Hurricanes Harvey and Irma have dominated the news cycle over the past few weeks, with the US suffering some of the most devastating natural disasters in recent memory.

Sadly, Australia is also no stranger to extreme weather events. The states and territories face various risks, including floods, droughts, bushfires, cyclones and earthquakes.

But what is the true cost of natural disasters to the country? Let’s take a look at some of the latest research to see why comprehensive business insurance is so crucial in Australia.

The rising cost of disasters

The Australian Red Cross’s World Disaster Report for both 2015 and 2016 showed Asia-Pacific as the region most affected by global catastrophes.

A 2015 survey from the ICA showed there was a non-insurance rate of 12.8 per cent among SMEs.

In 2015, two out of every five disasters occurred in the region, with Australia’s costs alone totalling $9 billion.

Worldwide economic losses due to extreme weather are now estimated at between $197 billion and $263 billion each year, which means Australians pay as much as 4.5 per cent of the global bill.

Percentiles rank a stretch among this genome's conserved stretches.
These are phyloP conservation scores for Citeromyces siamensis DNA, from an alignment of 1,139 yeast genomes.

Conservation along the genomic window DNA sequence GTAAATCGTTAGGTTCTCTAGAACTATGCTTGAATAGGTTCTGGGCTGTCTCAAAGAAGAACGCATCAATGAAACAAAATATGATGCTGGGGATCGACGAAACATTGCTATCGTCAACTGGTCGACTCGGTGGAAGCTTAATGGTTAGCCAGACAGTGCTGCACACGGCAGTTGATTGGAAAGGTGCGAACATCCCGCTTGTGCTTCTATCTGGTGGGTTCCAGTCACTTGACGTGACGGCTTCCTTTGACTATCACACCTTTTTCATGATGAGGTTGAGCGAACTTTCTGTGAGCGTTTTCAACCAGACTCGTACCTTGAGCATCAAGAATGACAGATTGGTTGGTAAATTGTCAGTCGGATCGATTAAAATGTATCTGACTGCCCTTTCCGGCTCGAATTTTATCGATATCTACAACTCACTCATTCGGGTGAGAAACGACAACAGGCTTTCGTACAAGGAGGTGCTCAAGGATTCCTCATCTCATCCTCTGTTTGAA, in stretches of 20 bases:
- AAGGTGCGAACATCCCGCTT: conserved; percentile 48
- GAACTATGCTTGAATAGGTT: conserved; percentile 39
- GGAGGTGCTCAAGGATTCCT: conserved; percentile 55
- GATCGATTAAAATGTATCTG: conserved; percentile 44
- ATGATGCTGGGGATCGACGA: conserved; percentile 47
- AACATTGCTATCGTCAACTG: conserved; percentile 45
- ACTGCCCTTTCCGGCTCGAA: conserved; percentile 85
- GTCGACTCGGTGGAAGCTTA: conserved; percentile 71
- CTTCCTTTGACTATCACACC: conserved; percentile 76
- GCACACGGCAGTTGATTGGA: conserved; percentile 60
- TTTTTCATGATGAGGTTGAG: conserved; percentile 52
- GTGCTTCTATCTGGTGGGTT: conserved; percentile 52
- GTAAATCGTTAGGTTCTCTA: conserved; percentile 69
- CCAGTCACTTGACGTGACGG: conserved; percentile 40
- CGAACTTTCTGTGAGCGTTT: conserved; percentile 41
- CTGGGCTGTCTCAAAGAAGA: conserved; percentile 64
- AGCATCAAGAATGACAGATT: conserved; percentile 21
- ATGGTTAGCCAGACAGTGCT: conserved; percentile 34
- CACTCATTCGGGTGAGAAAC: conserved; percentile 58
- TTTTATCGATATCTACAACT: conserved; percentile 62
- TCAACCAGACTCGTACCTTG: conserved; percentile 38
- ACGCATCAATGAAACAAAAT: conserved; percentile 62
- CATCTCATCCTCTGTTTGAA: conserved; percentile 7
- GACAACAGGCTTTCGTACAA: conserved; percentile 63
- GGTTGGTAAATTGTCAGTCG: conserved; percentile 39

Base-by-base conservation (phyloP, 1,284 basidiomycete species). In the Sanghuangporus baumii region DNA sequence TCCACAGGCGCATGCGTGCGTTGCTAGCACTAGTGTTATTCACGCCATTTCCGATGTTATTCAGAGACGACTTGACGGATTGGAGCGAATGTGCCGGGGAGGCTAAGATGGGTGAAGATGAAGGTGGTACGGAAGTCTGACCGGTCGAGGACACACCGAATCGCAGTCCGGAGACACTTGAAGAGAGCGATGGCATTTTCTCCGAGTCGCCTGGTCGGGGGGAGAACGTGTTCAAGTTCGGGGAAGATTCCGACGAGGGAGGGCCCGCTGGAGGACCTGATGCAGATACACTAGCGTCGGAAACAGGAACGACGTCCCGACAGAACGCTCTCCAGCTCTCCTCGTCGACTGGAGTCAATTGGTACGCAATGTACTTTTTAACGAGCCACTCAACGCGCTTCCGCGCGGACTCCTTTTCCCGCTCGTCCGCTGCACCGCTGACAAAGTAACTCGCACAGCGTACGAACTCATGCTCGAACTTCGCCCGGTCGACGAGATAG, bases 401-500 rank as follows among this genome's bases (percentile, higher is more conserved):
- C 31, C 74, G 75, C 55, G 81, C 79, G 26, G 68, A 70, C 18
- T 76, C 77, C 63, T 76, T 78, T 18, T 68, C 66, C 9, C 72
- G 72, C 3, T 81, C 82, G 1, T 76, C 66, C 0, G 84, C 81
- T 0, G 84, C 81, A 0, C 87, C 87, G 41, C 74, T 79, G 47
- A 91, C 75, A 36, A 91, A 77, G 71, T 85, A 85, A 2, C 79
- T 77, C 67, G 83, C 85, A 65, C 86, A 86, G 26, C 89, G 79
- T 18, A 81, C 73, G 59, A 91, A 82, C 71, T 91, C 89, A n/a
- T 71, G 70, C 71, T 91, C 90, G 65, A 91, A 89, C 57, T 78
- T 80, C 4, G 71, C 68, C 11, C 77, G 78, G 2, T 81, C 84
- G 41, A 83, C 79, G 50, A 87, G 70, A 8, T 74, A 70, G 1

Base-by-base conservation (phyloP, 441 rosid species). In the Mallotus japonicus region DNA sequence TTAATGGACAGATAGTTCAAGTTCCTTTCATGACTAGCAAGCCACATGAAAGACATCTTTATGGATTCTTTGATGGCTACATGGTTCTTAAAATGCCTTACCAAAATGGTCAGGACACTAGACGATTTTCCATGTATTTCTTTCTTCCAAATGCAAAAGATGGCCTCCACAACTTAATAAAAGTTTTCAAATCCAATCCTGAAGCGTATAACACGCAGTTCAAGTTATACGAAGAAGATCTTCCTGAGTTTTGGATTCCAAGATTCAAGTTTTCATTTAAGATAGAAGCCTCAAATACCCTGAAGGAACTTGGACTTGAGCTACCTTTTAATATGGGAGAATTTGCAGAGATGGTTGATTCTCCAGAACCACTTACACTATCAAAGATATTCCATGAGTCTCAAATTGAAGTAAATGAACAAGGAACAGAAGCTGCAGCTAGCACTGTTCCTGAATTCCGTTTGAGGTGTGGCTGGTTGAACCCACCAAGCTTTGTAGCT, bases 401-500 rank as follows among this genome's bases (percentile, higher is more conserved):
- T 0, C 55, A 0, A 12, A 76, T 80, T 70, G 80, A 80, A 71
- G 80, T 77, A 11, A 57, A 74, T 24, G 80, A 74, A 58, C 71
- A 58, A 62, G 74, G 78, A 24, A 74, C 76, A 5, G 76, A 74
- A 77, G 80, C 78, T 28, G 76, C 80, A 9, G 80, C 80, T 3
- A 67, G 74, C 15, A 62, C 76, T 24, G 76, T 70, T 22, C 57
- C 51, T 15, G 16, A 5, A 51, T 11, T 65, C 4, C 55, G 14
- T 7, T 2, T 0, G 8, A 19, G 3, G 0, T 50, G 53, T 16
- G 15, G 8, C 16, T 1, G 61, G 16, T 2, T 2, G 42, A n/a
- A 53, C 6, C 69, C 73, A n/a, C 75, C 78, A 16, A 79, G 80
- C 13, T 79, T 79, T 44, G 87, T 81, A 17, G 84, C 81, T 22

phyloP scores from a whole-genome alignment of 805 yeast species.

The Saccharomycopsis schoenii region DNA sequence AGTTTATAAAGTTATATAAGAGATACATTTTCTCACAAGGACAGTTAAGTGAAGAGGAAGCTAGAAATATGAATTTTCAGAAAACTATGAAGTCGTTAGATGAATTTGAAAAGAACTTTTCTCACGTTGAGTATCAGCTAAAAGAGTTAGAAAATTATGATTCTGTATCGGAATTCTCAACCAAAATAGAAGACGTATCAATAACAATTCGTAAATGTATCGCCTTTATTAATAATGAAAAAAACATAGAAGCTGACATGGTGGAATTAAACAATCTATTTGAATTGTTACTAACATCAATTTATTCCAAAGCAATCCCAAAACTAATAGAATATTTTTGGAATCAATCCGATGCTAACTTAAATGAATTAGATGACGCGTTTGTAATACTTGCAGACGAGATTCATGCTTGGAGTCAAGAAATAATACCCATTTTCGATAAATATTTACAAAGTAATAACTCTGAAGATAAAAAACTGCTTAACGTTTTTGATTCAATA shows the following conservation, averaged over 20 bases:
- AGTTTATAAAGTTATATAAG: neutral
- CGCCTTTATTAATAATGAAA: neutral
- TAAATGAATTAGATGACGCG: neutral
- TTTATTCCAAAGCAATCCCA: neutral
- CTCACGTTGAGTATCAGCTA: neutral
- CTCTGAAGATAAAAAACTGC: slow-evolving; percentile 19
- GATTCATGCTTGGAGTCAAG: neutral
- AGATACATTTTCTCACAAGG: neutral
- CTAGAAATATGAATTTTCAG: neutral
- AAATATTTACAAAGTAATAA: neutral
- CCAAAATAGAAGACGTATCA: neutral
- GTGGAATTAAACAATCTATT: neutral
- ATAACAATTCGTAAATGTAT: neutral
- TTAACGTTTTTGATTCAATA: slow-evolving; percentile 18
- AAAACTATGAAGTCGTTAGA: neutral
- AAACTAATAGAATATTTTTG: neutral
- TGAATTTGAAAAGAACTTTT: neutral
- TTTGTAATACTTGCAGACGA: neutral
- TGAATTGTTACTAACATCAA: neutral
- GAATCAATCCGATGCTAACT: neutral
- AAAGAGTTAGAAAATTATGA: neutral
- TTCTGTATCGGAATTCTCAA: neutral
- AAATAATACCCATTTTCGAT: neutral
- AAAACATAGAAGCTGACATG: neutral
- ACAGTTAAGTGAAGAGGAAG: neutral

However, recent research from the Australian Business Roundtable for Disaster Resilience and Safer Communities indicates that natural disasters cost the country 50 per cent more than these estimates.

The roundtable released two reports last year forecasting that disasters would result in $33 billion worth of social and economic damages a year by 2050.

Natural disasters in 2017

Australia’s most devastating natural disaster of 2017 so far was Cyclone Debbie, with Insurance Council of Australia (ICA) data from June showing losses approaching $1 billion.

The overall economic cost of the disaster, which claimed more than a dozen lives, is likely to be much higher.

Earlier in the year, the ICA reported that losses for February bushfires and storms in NSW surpassed $70 million, with homes and businesses in Sydney’s north-western suburbs taking the hardest hit.

Despite the dangers of natural disasters in Australia, many SMEs in the country remain underinsured or fail to take out any cover at all.

A 2015 survey from the ICA showed there was a non-insurance rate of 12.8 per cent among SMEs, although this was down significantly from 25.6 per cent in 2007.

Many organisations may not realise their current level of insurance coverage is insufficient for their needs. The ICA research revealed that only 1.9 per cent of SMEs that had insurance believed their policies were inadequate.

With natural disasters and other business continuity threats always on the horizon, can organisations afford to risk having gaps in their insurance?

Please contact MGA Insurance Brokers for more information.